James Webb Space Telescope uncovers starbirth clues at 'cosmic noon' for 33,000 young stars

Impressive image of NGC 346 by JWST in the article. I read the 17-page PDF report cited.

ref - Discovery of dusty sub-solar mass young stellar objects in NGC 346 with JWST/NIRCam, https://arxiv.org/pdf/2301.03932.pdf, 11-Jan-2023.

My observation. From the 17-page PDF report: “1 Introduction Located in the Small Magellanic Cloud (SMC) at a distance of ~ 62 kpc [1], NGC 346 is a prominent young cluster (~ 3 Myr; [2]) actively forming stars. It is the brightest and largest star-formation region in this metal-poor galaxy (~ 1/5 Zsun; [3]) which has a comparable metallicity to galaxies at the epoch of peak star formation [“cosmic noon"; 4, 5]. Below these levels of chemical enrichment, the dust content of the interstellar medium (ISM) drops precipitously, altering the environment in which stars form (e.g., [6, 7]) … “NGC 346 is one of the most active star-forming regions in the Local Group. Its proximity, size (~ 100 x 100 pc^2), low foreground extinction, and an abundance of wide-field, high-resolution panchromatic data make it an ideal system for the study of both low- and high-mass star formation, the effects of this star formation on the surrounding medium, and the potential triggers of star formation in an environment vastly different from our local Galactic surroundings, and akin to galaxies at cosmic noon.”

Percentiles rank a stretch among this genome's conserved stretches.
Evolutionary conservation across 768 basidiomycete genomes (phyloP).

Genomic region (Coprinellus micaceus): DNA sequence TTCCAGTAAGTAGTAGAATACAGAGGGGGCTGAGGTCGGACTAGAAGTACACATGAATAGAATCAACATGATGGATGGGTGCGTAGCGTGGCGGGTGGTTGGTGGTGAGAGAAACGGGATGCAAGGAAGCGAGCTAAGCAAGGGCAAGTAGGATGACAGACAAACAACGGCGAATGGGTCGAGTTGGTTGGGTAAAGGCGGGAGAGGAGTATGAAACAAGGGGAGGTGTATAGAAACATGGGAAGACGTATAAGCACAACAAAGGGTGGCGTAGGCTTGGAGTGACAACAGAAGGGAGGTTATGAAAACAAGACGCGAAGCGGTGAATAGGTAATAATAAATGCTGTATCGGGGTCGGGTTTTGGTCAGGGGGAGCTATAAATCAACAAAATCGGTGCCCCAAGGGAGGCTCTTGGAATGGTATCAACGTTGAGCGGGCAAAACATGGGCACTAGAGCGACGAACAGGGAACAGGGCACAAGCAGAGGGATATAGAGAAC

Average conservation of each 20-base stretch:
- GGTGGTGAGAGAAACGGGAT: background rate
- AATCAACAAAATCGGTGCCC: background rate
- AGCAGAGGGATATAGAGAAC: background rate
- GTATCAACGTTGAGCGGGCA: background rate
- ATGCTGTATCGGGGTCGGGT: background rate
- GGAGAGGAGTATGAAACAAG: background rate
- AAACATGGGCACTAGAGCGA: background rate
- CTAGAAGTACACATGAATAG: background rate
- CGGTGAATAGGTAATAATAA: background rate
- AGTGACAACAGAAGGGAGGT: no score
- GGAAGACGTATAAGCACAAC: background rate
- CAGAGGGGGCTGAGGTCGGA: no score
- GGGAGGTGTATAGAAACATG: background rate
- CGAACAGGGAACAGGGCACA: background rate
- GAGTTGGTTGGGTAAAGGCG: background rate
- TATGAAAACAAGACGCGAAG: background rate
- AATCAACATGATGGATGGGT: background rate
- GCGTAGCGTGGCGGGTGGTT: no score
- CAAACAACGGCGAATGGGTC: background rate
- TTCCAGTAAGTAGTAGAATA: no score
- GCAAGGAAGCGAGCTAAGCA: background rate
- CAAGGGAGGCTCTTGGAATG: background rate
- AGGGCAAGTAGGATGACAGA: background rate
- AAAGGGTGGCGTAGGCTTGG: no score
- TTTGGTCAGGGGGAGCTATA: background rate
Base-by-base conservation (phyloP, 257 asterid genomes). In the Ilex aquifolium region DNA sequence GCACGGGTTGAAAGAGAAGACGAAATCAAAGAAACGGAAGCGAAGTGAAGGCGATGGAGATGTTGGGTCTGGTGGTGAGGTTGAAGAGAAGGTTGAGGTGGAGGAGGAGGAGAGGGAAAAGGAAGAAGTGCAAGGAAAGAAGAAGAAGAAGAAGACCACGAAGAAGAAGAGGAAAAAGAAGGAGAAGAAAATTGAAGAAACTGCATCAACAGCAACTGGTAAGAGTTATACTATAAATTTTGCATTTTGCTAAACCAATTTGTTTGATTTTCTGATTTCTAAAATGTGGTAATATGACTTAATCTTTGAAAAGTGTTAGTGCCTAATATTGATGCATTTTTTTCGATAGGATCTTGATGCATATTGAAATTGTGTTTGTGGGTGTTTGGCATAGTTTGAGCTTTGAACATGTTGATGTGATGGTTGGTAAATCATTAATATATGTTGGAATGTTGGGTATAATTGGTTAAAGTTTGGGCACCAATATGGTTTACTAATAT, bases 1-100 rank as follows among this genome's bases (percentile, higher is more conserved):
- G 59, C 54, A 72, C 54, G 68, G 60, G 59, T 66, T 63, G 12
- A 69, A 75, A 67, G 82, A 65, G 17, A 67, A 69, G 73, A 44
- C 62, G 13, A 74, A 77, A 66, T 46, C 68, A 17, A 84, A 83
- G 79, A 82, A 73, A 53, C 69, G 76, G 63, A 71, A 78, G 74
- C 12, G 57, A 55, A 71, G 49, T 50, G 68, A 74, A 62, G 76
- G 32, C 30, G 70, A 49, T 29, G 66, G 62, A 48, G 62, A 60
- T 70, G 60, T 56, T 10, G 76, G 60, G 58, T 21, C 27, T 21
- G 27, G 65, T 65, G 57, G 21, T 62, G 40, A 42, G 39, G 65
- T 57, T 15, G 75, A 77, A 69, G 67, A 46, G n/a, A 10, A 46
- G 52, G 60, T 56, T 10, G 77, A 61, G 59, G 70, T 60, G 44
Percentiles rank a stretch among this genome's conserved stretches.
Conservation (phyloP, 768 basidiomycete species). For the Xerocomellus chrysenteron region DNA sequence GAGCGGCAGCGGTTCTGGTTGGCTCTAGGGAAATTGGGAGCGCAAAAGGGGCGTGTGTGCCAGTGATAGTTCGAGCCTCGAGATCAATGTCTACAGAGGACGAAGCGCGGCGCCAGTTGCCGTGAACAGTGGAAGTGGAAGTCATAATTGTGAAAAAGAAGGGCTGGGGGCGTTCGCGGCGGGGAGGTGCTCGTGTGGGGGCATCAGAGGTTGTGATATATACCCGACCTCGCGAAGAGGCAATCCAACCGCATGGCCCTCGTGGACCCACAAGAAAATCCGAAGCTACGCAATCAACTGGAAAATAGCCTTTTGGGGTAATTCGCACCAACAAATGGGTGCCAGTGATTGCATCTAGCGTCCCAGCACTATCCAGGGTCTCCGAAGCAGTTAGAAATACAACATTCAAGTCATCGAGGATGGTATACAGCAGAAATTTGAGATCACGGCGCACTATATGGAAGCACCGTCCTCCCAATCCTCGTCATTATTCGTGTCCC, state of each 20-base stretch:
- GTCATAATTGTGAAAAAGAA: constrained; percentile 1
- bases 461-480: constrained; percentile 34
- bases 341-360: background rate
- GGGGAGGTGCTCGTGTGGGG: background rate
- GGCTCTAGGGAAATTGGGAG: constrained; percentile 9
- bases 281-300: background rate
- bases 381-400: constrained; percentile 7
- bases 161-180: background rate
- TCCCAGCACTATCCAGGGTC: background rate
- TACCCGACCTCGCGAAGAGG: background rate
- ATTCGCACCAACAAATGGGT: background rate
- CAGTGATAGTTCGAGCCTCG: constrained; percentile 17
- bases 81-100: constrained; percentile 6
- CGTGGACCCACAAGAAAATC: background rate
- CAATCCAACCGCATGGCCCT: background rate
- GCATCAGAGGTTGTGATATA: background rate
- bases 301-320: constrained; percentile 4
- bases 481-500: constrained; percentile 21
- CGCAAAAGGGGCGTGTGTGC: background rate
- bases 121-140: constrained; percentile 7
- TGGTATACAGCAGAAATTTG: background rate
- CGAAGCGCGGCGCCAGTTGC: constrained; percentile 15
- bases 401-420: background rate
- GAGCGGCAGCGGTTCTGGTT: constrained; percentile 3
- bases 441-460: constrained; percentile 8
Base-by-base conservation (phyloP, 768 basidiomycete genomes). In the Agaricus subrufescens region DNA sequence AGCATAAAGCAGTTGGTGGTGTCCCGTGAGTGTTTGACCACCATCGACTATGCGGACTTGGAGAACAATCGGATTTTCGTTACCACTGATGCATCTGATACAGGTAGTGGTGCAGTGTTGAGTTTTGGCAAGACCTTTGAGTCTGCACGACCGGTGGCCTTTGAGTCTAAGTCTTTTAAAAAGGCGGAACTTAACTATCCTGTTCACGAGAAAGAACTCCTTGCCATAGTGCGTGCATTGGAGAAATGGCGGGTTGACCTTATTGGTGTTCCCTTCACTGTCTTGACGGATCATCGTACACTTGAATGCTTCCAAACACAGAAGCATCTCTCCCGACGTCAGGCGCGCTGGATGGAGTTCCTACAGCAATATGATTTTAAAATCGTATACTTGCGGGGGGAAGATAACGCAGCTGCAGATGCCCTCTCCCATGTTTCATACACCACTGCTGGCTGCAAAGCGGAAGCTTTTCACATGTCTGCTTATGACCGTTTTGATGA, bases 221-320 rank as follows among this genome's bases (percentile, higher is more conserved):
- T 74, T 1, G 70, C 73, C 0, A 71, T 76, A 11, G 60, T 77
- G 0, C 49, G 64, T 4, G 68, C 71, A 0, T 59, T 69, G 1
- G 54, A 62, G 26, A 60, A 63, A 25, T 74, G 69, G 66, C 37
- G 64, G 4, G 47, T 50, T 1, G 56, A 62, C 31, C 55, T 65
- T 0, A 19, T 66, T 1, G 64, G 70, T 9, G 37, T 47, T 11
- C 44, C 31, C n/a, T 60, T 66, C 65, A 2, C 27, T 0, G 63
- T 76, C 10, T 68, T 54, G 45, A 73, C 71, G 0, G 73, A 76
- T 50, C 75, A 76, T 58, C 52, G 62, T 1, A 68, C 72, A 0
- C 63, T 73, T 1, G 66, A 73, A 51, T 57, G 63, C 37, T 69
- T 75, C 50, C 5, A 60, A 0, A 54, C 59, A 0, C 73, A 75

My note. NGC 346 is close with a distance of about 62 kpc or about 202,000 light-years. The cluster compared to star formation at z ~ 3.0 (cosmic noon) in the BB model, the universe could be some 2 Gyr old after BB event (and comoving radial distance indicates 4D space expanding faster than c velocity) compared to present. During cosmic noon in the BB model, much higher and faster star formation rates than the present we see in our galaxy. NGC 346 is about 3 Myr too. Considerable interpretation is needed and extrapolations when making star formation comparisons using “cosmic noon” and NGC 346.
I'm unclear on what to make of the report. The stars, apparently, are very low in metals, so they formed in rather pristine conditions, as we expect from around 10 billion years ago, apparently.

But the surrounding clouds and filaments seem to have a higher level of metals. So, am I getting this wrong, or is there a disconnect between pristine stars and clouds?

I suppose new dust could have been injected by other encounters with dwarf galaxies, or perhaps the MW. Is this a consideration?

It's great the JWST is improving what could not be seen before!

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